Delta T

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ΔT is the time difference obtained by subtracting Universal Time from Terrestrial Time.

Universal Time (UT) is a time scale based on the rotation of the Earth, which is somewhat irregular over the short term (less than a century), thus any time based on it cannot have an accuracy better than 1 : 108. But the principal effect is over the long term. Over many centuries tidal friction inexorably slows Earth's rate of rotation by 2.3 ms/day/cy. However, the melting of continental ice sheets at the end of the last ice age removed their tremendous weight, allowing the land under them to begin to isostatically rebound upward in the polar regions, which continues to this day, causing Earth's rate of rotation to speed up by 0.6 ms/day/cy. The net tidal acceleration or the change in the length of the mean solar day (LOD) is +1.7 ms/cy.

Terrestrial Time (TT) is a uniform time scale based on International Atomic Time (TAI), but corrected to equal the former Ephemeris Time (ET) by adding 32.184 s (TT = TAI + 32.184 s). ET is the independent variable of time in Simon Newcomb's Tables of the Sun, which formed the basis of all astronomical ephemerides from 1900 through 1983. ET, in turn, was actually the average mean solar time between 1750 and 1890 (centered on 1820), because that was the period during which the observations on which those tables were based were performed. TAI and hence TT is strictly uniform (every second is the same as every other second), with an accuracy of about 1 : 1014.

Earth's rate of rotation must be integrated to obtain time, which is Earth's angular position (specifically, the orientation of the meridian of Greenwich relative to the fictitious mean sun). Integrating +1.7 ms/d/cy and centering the resulting parabola on the year 1820 yields (to a first approximation) 31((Year − 1820)/100)² seconds for ΔT. Smoothed historical measurements of ΔT using total solar eclipses are about +16800 s at the year −500, +10600 s at 0, +5700 s at 500, +1600 s at 1000, and +180 s at 1500. During the telescopic era, measurements were made by observing occultations of stars by the Moon. ΔT continued to decrease until it reached a plateau of +11±6 s between 1680 and 1866. For about three decades immediately before 1902 it was negative, reaching −6.64 s. Then it increased to +63.83 s at 2000. Physically, this causes the meridian of Greenwich in Universal Time to be almost always to the east of the meridian in Terrestrial Time. +16800 s or 4 2/3 h corresponds to 70E. This means that at −500 Earth's faster rotation would cause a total solar eclipse to occur 70 to the east of its location calculated using the uniform TT.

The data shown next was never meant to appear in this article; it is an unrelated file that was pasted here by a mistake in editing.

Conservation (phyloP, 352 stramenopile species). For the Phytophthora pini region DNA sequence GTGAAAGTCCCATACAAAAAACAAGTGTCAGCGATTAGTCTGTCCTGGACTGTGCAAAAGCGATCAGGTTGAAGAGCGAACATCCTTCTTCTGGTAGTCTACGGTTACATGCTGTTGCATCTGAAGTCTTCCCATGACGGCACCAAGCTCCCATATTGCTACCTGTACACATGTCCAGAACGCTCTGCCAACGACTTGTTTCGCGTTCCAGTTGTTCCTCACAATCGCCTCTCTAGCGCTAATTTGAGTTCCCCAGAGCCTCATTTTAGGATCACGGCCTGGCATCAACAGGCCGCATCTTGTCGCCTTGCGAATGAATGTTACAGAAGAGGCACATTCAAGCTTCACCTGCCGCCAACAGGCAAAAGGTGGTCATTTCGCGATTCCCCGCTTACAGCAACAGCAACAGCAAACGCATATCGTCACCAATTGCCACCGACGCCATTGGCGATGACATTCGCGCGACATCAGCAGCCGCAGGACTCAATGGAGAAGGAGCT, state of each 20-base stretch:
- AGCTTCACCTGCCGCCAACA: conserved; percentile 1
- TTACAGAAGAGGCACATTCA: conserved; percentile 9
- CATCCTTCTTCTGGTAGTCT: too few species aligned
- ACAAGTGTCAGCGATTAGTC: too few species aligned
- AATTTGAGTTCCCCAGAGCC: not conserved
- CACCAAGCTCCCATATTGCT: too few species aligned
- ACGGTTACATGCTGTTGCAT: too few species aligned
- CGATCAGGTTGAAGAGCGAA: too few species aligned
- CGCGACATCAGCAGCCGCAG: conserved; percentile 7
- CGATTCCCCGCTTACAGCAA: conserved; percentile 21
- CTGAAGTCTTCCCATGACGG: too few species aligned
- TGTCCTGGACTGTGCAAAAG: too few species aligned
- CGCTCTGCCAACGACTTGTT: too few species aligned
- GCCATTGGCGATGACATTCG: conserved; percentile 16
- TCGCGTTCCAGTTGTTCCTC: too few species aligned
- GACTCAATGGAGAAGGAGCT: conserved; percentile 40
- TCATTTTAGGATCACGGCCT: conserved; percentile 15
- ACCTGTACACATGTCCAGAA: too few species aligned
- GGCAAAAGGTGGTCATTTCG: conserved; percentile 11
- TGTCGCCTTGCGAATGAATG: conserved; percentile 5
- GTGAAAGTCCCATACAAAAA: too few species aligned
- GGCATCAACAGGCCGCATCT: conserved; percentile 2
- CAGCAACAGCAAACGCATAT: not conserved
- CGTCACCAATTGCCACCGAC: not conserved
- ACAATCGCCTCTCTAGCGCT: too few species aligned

All values of ΔT before 1955 depend on observations of the Moon, either via eclipses or occultations. Conservation of angular momentum in the Earth-Moon system requires that the angular momentum lost by the Earth due to tidal friction be transferred to the Moon, increasing its angular momentum, which means that its moment arm (its distance from the Earth) is increased, which via Kepler's laws of planetary motion causes the Moon to revolve around the Earth at a slower rate. The cited values of ΔT assume that the lunar acceleration due to this affect is Γ = −26"/cy². This is close to the best estimate for Γ as of 2002 of −25.858±0.003"/cy² so ΔT need not be recalculated given the uncertainties and smoothing applied to its current values. Nowadays, UT is the observed orientation of the Earth relative to an inertial reference frame formed by extra-galactic radio sources, modified by an adopted ratio between sidereal time and solar time. Its measurement is performed by the International Earth Rotation and Reference Systems Service (IERS).

Literature

  • F.R. Stephenson, L.V. Morrison. "Long-term fluctuations in the Earth's rotation: 700 BC to AD 1990". Philosophical Transactions of the Royal Society of London, Series A 351 (1995) 165-202.
  • F.R. Stephenson. Historical Eclipses and Earth's Rotation. Cambridge University Press, 1997. ISBN 0-521-46194-4

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